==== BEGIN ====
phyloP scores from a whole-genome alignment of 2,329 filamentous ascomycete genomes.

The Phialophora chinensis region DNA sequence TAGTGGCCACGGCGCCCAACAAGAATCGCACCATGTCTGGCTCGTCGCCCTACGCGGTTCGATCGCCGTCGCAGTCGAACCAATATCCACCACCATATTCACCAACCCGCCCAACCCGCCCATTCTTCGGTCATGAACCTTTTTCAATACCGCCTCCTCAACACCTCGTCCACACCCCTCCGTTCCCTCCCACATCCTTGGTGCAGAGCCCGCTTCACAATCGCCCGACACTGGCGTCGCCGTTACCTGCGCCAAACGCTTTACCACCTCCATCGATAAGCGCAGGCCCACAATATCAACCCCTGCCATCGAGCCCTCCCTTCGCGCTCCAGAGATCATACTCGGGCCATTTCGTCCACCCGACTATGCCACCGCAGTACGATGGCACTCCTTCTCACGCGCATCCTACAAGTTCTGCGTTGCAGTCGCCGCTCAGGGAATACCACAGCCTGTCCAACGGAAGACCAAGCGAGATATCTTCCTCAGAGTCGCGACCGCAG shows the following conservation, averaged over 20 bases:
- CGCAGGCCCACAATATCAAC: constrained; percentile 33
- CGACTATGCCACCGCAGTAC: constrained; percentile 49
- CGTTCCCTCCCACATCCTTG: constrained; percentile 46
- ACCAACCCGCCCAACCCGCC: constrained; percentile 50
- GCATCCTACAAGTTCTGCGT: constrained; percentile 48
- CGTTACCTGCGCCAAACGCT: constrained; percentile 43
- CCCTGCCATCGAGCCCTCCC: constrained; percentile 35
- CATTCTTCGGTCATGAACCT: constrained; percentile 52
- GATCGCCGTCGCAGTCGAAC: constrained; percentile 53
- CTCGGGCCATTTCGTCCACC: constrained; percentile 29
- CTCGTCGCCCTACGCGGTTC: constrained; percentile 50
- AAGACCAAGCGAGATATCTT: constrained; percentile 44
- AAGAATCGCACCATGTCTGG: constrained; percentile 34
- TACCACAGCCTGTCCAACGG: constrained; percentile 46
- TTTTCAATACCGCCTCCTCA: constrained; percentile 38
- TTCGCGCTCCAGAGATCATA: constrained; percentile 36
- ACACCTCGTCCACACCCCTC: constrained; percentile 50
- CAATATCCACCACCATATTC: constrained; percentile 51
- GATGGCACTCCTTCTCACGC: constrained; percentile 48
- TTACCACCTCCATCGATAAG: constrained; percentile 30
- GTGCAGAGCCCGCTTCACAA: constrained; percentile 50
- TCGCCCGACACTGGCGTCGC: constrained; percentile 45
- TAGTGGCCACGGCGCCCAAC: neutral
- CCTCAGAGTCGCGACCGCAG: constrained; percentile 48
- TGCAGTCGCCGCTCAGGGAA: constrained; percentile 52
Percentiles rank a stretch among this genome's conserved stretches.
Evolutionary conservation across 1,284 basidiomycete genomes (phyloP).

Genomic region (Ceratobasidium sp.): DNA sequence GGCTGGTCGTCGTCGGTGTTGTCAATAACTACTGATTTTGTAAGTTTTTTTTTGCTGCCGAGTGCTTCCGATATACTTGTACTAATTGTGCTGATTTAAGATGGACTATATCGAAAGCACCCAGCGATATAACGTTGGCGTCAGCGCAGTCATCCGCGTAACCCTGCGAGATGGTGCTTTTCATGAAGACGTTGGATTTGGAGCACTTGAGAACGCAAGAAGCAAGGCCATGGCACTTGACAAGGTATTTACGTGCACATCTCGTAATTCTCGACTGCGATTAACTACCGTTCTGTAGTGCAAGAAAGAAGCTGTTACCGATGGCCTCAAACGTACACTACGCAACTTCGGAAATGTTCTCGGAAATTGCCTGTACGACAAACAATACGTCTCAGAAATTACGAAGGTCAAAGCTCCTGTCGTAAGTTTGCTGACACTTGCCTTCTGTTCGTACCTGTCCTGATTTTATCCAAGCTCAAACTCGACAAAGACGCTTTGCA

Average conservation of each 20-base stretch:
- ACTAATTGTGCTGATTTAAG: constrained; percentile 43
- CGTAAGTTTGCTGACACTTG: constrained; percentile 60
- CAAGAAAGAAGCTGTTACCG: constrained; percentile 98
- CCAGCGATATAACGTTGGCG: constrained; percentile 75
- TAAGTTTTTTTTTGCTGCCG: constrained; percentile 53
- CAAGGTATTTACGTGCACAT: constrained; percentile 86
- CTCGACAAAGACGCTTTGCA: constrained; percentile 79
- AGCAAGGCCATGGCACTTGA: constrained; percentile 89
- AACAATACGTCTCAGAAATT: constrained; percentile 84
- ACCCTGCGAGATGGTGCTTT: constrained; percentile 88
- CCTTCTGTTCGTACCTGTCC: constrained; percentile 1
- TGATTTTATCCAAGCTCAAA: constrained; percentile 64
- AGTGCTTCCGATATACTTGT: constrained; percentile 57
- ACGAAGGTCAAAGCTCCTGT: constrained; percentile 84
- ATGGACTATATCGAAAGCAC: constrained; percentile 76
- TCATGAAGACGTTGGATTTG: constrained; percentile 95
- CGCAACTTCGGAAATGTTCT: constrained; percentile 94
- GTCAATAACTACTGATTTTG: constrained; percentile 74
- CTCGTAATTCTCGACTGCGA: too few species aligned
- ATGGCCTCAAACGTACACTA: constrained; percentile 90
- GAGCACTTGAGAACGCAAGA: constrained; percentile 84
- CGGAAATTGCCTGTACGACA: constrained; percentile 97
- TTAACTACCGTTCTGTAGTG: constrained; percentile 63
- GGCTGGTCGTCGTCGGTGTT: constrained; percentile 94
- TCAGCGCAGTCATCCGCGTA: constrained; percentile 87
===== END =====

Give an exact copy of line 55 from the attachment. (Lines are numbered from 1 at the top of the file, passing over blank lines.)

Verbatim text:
- GGCTGGTCGTCGTCGGTGTT: constrained; percentile 94